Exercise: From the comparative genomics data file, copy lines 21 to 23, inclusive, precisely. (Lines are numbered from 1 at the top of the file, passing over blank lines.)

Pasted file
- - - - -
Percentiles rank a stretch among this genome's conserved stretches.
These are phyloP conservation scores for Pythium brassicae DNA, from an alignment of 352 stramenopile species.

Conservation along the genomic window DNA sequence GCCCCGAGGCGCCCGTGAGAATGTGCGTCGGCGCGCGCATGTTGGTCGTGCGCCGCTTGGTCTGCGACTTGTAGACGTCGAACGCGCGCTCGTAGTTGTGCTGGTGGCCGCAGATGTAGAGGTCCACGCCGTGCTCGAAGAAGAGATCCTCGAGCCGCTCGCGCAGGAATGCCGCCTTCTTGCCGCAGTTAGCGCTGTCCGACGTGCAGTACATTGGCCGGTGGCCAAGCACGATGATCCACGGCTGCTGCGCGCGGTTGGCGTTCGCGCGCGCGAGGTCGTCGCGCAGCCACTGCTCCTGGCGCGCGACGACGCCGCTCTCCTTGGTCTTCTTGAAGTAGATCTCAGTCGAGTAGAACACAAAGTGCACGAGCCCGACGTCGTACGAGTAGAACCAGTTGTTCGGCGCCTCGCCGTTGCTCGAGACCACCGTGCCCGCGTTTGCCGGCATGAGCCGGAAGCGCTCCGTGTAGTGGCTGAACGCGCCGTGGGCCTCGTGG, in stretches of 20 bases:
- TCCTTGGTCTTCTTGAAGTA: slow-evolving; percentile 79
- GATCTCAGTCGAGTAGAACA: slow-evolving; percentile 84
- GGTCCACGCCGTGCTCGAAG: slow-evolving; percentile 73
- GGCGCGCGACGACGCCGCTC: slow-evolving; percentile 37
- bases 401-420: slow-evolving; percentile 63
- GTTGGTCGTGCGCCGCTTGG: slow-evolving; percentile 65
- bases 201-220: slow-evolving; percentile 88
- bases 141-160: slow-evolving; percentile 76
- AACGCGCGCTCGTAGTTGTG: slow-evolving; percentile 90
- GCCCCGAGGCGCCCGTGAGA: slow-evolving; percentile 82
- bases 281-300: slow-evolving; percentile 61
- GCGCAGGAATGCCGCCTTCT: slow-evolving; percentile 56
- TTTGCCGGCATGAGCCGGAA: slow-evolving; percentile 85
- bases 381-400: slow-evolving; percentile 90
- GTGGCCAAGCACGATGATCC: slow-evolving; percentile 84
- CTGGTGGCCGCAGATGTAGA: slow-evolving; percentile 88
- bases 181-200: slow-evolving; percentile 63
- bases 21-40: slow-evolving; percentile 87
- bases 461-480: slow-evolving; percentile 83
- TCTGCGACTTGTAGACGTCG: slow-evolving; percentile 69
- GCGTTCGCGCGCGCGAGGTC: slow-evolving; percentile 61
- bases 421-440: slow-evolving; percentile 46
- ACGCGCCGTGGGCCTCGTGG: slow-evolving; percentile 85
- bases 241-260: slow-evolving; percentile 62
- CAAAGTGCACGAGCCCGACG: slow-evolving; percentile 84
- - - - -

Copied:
- bases 21-40: slow-evolving; percentile 87
- bases 461-480: slow-evolving; percentile 83
- TCTGCGACTTGTAGACGTCG: slow-evolving; percentile 69